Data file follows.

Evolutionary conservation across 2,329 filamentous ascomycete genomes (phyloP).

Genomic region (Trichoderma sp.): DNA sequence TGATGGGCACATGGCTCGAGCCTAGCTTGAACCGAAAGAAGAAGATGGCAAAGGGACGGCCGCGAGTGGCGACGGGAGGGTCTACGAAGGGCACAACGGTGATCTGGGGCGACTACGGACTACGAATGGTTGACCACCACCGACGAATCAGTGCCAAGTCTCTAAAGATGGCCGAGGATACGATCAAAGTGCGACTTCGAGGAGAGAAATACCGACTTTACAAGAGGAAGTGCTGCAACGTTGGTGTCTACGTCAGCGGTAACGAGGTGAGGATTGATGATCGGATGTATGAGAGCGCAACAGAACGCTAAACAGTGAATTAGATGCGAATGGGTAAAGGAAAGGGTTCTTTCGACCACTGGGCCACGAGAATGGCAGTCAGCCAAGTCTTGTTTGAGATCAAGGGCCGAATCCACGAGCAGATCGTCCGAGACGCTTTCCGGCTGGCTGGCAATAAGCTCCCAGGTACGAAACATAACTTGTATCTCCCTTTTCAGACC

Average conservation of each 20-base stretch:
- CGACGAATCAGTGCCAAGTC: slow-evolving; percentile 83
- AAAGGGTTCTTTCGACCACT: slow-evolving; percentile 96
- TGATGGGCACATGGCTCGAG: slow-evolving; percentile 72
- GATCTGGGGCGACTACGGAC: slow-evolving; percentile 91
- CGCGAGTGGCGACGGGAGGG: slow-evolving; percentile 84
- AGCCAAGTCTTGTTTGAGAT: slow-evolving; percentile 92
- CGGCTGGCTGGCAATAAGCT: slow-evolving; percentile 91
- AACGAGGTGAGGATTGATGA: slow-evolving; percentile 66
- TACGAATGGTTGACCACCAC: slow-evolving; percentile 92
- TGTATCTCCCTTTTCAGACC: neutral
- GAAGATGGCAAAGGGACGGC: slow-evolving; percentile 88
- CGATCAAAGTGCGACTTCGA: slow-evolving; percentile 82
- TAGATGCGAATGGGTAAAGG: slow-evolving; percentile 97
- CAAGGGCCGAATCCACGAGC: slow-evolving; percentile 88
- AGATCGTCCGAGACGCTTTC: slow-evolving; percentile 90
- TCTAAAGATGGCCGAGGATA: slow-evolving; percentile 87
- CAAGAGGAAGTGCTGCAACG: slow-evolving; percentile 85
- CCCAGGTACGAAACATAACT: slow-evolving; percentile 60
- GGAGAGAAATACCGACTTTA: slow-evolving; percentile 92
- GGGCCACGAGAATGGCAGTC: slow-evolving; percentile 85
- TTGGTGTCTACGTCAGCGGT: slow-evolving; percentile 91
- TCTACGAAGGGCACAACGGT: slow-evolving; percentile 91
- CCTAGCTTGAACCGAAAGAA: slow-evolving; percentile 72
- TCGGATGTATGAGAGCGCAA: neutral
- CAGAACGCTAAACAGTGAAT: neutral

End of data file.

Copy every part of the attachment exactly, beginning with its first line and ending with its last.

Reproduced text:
Evolutionary conservation across 2,329 filamentous ascomycete genomes (phyloP).

Genomic region (Trichoderma sp.): DNA sequence TGATGGGCACATGGCTCGAGCCTAGCTTGAACCGAAAGAAGAAGATGGCAAAGGGACGGCCGCGAGTGGCGACGGGAGGGTCTACGAAGGGCACAACGGTGATCTGGGGCGACTACGGACTACGAATGGTTGACCACCACCGACGAATCAGTGCCAAGTCTCTAAAGATGGCCGAGGATACGATCAAAGTGCGACTTCGAGGAGAGAAATACCGACTTTACAAGAGGAAGTGCTGCAACGTTGGTGTCTACGTCAGCGGTAACGAGGTGAGGATTGATGATCGGATGTATGAGAGCGCAACAGAACGCTAAACAGTGAATTAGATGCGAATGGGTAAAGGAAAGGGTTCTTTCGACCACTGGGCCACGAGAATGGCAGTCAGCCAAGTCTTGTTTGAGATCAAGGGCCGAATCCACGAGCAGATCGTCCGAGACGCTTTCCGGCTGGCTGGCAATAAGCTCCCAGGTACGAAACATAACTTGTATCTCCCTTTTCAGACC

Average conservation of each 20-base stretch:
- CGACGAATCAGTGCCAAGTC: slow-evolving; percentile 83
- AAAGGGTTCTTTCGACCACT: slow-evolving; percentile 96
- TGATGGGCACATGGCTCGAG: slow-evolving; percentile 72
- GATCTGGGGCGACTACGGAC: slow-evolving; percentile 91
- CGCGAGTGGCGACGGGAGGG: slow-evolving; percentile 84
- AGCCAAGTCTTGTTTGAGAT: slow-evolving; percentile 92
- CGGCTGGCTGGCAATAAGCT: slow-evolving; percentile 91
- AACGAGGTGAGGATTGATGA: slow-evolving; percentile 66
- TACGAATGGTTGACCACCAC: slow-evolving; percentile 92
- TGTATCTCCCTTTTCAGACC: neutral
- GAAGATGGCAAAGGGACGGC: slow-evolving; percentile 88
- CGATCAAAGTGCGACTTCGA: slow-evolving; percentile 82
- TAGATGCGAATGGGTAAAGG: slow-evolving; percentile 97
- CAAGGGCCGAATCCACGAGC: slow-evolving; percentile 88
- AGATCGTCCGAGACGCTTTC: slow-evolving; percentile 90
- TCTAAAGATGGCCGAGGATA: slow-evolving; percentile 87
- CAAGAGGAAGTGCTGCAACG: slow-evolving; percentile 85
- CCCAGGTACGAAACATAACT: slow-evolving; percentile 60
- GGAGAGAAATACCGACTTTA: slow-evolving; percentile 92
- GGGCCACGAGAATGGCAGTC: slow-evolving; percentile 85
- TTGGTGTCTACGTCAGCGGT: slow-evolving; percentile 91
- TCTACGAAGGGCACAACGGT: slow-evolving; percentile 91
- CCTAGCTTGAACCGAAAGAA: slow-evolving; percentile 72
- TCGGATGTATGAGAGCGCAA: neutral
- CAGAACGCTAAACAGTGAAT: neutral